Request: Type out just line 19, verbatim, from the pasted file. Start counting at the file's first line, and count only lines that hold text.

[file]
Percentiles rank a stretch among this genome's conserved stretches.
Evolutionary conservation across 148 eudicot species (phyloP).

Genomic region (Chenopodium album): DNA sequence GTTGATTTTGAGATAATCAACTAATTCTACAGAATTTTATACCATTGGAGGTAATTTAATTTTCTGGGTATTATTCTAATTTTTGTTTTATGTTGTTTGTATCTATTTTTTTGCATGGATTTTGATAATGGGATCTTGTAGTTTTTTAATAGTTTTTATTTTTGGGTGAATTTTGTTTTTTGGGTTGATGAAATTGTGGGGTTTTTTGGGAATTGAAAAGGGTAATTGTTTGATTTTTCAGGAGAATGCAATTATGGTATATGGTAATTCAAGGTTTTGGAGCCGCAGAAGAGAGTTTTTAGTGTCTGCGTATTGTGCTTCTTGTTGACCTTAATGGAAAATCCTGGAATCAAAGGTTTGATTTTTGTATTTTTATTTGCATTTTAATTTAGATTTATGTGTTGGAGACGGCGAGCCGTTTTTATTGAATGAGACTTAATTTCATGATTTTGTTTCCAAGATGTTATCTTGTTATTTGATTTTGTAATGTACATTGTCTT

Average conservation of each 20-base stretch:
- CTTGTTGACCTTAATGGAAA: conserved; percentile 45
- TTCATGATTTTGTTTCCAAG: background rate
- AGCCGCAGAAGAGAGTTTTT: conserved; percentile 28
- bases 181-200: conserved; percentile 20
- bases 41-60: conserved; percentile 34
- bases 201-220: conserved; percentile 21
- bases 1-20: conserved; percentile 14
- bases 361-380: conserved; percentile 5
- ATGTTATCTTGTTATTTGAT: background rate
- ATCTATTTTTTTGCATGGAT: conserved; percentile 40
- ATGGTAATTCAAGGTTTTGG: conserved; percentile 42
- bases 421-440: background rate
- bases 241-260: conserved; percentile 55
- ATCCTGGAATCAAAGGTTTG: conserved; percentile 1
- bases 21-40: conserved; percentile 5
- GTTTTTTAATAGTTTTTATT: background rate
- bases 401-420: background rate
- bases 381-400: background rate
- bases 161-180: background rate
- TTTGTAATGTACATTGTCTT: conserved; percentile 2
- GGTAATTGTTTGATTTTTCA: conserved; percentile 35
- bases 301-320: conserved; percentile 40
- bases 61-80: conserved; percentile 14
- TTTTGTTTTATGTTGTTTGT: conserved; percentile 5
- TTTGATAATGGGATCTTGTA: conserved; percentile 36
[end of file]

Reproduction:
- bases 21-40: conserved; percentile 5